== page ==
Addition to 100 with round numbers

Addition to 100 with round numbers

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Addition to 100 with round numbers

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Students learn adding to 100 by using round numbers. They compensate within the addition problem to create round numbers.

Common core standard(s)



It is important to learn how to do this to make adding to 100 easier and faster.


Ask students to find their way out of the addition maze. The first addend is given, and students must add to total 100. They must find their way out of the maze.


Explain to students how they can add to 100 easily using compensation within the problem. If you can make both addends round by taking something away from one and adding it to the other it is adding with round numbers using compensation within the problem.
You can solve a problem like 29+31 using this. You make the addends round. You do this by taking 1 from 31 and adding that one to 29 to make 30. That means the problem you solve is 30 + 30 = 60. Remind the students that this total is the same as solving 29+31, but is easier to do. Using the problem 42+48 how to apply the strategy the other way around. You take 2 from the first addend and add them to the second addend. That makes 40+50. Again, the total remains the same. Ask students to practice with an exercise without visual support.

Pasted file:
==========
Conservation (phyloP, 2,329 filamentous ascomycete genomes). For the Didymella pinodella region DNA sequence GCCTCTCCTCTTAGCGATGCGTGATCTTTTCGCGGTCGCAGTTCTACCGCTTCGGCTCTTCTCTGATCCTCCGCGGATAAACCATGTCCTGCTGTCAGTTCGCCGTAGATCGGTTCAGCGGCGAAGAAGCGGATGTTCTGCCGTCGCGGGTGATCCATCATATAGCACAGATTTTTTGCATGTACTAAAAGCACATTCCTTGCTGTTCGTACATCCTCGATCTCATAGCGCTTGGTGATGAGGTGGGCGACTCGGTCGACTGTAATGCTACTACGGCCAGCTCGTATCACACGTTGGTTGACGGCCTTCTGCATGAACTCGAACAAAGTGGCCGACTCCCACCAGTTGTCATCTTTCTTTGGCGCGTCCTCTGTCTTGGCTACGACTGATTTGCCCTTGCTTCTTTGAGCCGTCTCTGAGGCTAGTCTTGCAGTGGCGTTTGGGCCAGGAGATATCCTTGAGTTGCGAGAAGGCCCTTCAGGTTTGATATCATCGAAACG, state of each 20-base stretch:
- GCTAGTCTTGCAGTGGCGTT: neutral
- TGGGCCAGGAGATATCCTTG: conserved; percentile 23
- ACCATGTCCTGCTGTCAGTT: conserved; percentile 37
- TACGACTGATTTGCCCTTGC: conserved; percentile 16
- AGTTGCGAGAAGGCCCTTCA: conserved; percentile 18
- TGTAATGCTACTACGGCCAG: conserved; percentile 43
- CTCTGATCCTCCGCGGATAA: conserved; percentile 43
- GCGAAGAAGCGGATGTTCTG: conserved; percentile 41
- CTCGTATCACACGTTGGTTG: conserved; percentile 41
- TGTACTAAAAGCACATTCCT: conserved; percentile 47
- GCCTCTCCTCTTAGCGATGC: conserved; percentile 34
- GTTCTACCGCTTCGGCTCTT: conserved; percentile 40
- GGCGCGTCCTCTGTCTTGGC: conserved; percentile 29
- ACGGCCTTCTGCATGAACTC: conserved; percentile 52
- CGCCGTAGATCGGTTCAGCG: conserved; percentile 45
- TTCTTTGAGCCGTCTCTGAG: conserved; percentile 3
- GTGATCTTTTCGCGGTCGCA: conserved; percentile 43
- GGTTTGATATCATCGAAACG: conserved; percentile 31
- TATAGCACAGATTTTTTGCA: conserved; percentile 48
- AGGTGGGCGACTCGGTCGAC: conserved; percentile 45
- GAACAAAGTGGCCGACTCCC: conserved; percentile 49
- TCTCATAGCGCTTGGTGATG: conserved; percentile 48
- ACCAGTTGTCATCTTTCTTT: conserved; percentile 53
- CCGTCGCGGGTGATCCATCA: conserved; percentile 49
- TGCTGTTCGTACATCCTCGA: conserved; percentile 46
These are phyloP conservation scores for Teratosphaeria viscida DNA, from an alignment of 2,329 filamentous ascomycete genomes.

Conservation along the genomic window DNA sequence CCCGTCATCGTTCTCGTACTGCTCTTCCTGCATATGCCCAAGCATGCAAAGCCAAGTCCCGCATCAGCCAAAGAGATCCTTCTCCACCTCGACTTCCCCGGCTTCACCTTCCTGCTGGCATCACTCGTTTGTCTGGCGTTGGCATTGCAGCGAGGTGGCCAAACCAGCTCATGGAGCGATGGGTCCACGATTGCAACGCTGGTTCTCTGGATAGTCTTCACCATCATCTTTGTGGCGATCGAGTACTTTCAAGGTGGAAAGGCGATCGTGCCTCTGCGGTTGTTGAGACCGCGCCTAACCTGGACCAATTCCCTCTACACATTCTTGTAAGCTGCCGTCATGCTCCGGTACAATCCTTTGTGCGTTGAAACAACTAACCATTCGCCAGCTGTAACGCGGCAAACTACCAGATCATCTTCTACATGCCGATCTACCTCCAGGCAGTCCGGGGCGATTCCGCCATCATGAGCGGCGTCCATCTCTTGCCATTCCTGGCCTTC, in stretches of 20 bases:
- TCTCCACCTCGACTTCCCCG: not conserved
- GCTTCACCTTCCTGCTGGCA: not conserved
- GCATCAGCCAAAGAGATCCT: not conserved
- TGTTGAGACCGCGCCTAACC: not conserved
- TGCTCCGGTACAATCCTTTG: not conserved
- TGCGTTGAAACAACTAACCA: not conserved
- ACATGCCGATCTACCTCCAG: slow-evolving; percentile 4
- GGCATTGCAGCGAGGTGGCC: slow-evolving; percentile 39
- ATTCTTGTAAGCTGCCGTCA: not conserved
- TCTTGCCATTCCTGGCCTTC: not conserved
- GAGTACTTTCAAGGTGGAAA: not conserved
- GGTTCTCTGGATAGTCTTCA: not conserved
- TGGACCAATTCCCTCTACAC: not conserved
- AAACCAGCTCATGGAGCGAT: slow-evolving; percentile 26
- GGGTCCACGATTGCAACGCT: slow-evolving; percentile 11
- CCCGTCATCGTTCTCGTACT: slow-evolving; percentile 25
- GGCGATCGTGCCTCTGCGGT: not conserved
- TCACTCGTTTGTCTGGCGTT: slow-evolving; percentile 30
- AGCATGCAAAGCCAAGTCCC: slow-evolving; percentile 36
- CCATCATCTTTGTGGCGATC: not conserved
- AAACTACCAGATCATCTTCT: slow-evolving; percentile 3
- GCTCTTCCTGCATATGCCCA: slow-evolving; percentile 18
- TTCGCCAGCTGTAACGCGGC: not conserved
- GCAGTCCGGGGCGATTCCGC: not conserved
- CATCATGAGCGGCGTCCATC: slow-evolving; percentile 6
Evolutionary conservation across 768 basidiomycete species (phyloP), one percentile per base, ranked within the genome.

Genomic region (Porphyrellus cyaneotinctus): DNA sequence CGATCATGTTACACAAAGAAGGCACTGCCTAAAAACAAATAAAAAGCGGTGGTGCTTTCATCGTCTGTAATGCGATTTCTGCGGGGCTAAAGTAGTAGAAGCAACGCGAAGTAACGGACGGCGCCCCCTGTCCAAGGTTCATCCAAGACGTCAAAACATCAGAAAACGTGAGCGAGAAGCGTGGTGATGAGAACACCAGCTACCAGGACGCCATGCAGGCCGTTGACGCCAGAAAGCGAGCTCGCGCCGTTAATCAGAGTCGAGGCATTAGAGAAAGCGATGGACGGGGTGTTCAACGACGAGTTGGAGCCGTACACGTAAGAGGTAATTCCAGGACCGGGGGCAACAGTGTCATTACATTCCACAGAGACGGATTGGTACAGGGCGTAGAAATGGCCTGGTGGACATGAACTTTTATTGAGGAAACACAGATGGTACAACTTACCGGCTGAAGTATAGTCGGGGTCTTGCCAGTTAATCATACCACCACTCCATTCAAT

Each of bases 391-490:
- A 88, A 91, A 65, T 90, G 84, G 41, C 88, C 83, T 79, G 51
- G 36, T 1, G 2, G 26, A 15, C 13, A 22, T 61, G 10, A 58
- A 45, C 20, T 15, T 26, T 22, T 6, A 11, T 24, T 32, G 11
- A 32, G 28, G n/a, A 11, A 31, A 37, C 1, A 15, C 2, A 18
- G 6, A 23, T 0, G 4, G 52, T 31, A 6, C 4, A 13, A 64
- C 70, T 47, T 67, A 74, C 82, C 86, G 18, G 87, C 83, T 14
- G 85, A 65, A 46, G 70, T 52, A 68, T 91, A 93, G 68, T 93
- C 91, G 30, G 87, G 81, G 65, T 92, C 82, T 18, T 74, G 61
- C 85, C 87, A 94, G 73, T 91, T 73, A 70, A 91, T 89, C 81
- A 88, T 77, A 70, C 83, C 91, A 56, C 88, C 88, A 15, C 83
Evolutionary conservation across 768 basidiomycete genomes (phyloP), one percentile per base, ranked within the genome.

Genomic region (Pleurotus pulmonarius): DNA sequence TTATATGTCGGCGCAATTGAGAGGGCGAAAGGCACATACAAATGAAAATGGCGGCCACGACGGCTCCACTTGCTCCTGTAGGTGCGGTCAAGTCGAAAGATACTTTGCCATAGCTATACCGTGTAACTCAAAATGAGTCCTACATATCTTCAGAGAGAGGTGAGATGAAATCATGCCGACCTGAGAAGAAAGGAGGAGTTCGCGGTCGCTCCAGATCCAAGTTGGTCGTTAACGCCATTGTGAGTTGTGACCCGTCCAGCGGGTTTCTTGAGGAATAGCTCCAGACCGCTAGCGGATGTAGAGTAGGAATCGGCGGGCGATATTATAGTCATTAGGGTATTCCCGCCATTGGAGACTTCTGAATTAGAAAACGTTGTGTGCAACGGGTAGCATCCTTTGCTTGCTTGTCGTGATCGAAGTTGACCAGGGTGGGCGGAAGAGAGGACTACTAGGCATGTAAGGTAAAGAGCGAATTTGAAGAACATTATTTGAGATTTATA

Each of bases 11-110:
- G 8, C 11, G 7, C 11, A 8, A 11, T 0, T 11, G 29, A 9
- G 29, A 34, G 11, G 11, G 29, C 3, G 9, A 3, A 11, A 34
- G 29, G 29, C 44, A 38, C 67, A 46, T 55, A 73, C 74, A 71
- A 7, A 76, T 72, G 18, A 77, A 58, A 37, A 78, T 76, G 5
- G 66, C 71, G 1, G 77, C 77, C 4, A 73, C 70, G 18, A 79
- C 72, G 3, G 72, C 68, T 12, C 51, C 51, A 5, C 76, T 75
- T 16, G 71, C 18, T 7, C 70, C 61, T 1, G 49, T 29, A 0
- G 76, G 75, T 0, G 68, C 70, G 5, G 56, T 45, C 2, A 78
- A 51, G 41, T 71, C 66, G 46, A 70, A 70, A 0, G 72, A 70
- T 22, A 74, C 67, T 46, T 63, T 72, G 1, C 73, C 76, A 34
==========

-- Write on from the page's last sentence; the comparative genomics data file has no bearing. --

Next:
Check that students are able to add using round numbers by asking the following questions:
- How do you solve 17+33 making round numbers? (+3/-3)
- How about solving 51+49=?
- Why is it useful to add by rounding the numbers? (you are able to solve easier)

Guided practice

Students first practice solving an addition problem with visual support, rounding both addends. They then practice doing so without visual support.


The interactive whiteboard shows 9 random numbers below 100. Ask the students to round the numbers by adding something or taking something away. 17 becomes 20, 58 becomes 60 and so on. Discuss why it is useful to round your addends before adding them together. Point out that what you add to one addend must be taken from the other addend to make sure your answer stays correct.

Teaching tips

For students who have difficulty with rounding the addends, it can be useful for them to use MAB-blocks or other manipulatives to help visualize the process. They can then clearly see that what they take from one group they add to another group, but that the total remains the same. For students who are looking to be challenged, encourage them to solve these problems in their heads.

Instruction materials

Optional: MAB-blocks or other manipulatives

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